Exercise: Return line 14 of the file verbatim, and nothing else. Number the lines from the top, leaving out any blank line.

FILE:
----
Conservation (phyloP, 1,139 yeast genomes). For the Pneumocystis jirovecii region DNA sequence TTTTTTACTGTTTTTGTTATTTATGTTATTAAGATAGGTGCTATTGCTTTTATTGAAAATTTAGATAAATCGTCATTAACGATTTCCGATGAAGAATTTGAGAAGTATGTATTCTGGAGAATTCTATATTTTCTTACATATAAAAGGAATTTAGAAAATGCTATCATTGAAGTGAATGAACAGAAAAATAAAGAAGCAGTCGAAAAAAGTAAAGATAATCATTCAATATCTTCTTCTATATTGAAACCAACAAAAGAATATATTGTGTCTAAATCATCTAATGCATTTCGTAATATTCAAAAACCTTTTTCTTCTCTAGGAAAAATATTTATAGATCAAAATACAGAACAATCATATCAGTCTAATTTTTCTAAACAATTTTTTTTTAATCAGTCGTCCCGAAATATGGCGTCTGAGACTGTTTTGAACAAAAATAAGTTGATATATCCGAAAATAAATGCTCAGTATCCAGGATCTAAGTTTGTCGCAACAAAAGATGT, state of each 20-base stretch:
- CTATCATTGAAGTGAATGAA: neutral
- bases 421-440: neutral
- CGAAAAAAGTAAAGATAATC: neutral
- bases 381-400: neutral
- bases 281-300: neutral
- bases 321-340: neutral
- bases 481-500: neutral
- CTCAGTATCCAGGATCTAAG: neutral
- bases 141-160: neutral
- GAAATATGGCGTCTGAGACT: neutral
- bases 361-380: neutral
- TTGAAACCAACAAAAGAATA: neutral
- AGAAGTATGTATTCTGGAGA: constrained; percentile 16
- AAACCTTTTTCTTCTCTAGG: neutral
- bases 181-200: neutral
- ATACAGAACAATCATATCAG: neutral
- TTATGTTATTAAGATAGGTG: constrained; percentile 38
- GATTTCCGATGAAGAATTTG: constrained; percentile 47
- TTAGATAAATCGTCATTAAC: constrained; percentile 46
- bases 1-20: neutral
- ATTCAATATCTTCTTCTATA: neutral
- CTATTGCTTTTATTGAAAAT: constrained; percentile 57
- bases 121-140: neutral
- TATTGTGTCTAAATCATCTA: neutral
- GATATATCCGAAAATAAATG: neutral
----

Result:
- AGAAGTATGTATTCTGGAGA: constrained; percentile 16